I needed others to speak truth to me when truth was a faint whisper behind the loud clamoring of my own patterns of self-destruction. I needed others to remind me, the loss of this baby was not because of anything I did or did not do. When I was the girl behind the table slicing and serving wedding cakes, I needed the courage to step out of the bathroom stall where I took a harsh blame and shame beating, and into the arms of others alongside me.
Although I felt alone, I was never alone at all.
2.) Just because you are not alone in your loss, does not mean you are merely a statistic.
Just because other women have experienced pregnancy and infant loss does not mean you are merely a statistic. Your story is unique. Your baby was unique. Your pain and your grief journey will be unique. Other women may have shared a similar experience, but other women and their experiences alone, cannot remedy your unique pain. Other women can simply sit in the darkness of pregnancy and infant loss alongside you, while you wait to walk through the stages of grief in God’s healing time table made uniquely for you.
It is normal to experience shock, denial, anger, and sadness in the wake of pregnancy and infant loss. It is emotionally healthy to let yourself grieve. Vulnerability is strength. Tears are strength. Holding fast to the hope of the cross is strength, especially when the answers to the why and what if questions of life seem to go unanswered.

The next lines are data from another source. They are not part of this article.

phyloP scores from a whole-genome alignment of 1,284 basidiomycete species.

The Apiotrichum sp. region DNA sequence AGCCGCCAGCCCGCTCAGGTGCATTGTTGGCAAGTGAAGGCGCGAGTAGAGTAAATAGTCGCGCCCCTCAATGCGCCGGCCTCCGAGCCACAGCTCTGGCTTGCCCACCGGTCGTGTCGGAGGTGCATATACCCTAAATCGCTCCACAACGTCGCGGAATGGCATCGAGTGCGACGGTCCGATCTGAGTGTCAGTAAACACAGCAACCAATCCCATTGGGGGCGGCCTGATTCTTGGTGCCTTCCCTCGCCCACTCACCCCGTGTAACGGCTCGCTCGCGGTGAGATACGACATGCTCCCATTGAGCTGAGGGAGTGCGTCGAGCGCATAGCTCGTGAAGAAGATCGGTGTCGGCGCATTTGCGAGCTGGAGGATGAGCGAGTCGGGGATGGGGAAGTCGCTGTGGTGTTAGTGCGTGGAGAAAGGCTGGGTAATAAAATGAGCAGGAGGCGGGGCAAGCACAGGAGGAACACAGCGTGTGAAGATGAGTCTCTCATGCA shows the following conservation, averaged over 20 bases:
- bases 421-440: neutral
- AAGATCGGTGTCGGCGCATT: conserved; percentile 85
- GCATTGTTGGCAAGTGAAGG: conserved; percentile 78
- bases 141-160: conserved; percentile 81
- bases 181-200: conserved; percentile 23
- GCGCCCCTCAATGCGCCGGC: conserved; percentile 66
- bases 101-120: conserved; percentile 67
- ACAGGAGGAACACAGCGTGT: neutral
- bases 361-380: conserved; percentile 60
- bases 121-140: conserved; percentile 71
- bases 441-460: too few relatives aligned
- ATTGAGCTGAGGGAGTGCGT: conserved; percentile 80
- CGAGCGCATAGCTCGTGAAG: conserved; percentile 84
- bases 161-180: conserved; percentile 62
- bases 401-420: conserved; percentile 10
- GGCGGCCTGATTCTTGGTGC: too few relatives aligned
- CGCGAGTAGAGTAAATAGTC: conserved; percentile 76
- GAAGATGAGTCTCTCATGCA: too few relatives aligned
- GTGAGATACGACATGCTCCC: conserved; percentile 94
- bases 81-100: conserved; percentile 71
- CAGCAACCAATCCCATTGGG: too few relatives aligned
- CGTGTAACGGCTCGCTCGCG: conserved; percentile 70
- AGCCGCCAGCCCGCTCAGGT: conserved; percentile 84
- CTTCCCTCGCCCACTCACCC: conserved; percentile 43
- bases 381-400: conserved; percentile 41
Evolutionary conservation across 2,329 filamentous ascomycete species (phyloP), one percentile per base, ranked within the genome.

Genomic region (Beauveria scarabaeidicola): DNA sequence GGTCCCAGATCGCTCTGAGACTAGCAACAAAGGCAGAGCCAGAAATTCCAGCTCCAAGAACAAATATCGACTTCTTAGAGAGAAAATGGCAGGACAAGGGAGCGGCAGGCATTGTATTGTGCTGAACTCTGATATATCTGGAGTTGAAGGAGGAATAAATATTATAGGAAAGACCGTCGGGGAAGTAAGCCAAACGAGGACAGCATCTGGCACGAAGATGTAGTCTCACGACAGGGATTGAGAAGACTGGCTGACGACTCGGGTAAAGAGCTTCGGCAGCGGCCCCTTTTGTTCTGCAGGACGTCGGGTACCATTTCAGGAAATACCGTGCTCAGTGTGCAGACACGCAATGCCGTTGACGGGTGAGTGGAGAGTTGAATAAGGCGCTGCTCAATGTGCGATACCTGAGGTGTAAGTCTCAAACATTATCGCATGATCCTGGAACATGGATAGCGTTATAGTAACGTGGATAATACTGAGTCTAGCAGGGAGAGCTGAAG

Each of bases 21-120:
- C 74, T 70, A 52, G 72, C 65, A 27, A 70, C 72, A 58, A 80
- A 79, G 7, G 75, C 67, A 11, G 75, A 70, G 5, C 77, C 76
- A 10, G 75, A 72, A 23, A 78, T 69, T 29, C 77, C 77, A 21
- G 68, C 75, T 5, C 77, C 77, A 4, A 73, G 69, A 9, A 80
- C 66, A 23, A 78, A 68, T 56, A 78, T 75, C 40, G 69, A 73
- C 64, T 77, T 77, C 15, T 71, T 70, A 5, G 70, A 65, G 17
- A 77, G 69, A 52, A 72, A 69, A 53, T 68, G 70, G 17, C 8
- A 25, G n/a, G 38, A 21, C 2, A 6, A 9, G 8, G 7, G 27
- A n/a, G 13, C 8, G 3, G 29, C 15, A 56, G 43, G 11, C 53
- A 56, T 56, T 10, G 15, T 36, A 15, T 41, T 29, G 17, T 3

3.) I know a God Who knows suffering understands the pain of loss.
When the truth of the gospel is no longer a faint whisper, I can remember I know a God Who knows suffering and loss. I know a God Who sent His own Son to die on the cross. I know a God Who experienced separation from His own Son.
This is how I ultimately find true healing, by drawing near to the One Who knows suffering. This healing doesn’t come at the snap of a finger, nor at the pulling up of a bootstrap. This healing is a slow unraveling of my unbelief as I draw near to God in prayer, and read His promises to me in His Word. This unraveling is messy, jagged, and unorganized. This is the kind of healing that comes from brokenness, when I have no clean and clear answers, but simply open and needy hands.
God is near to the brokenhearted. Psalm 38:14
Blessed are those who mourn for they shall be comforted. Matthew 5:4
One day, God will wipe every tear from our eyes. There will be no more death or mourning or crying or pain, because God is going to make everything new. Revelation 21:4
I don’t need to know all the answers to why this happened. I simply need to trust God, even when I cannot see. Trust in the Lord with all your heart and lean not on your own understanding. Proverbs 3:5
I can rest freely in Jesus. Come to me all who are weary and heavy laden, and I will give you rest. Jesus is gentle and humble in heart. Jesus is where we can find rest for our souls. Matthew 11:28-30
This is a sliver of my pregnancy and infant loss story. There are pieces here I still have yet to uncover as I walk in this life. But I truly believe there are deep healing powers in the gift of opening up the chapters of our lives and letting others truly see us. There is healing power as we share our story and healing power as we listen to the unique stories of others. The more we open ourselves up and let ourselves be seen, the more we realize we are never alone.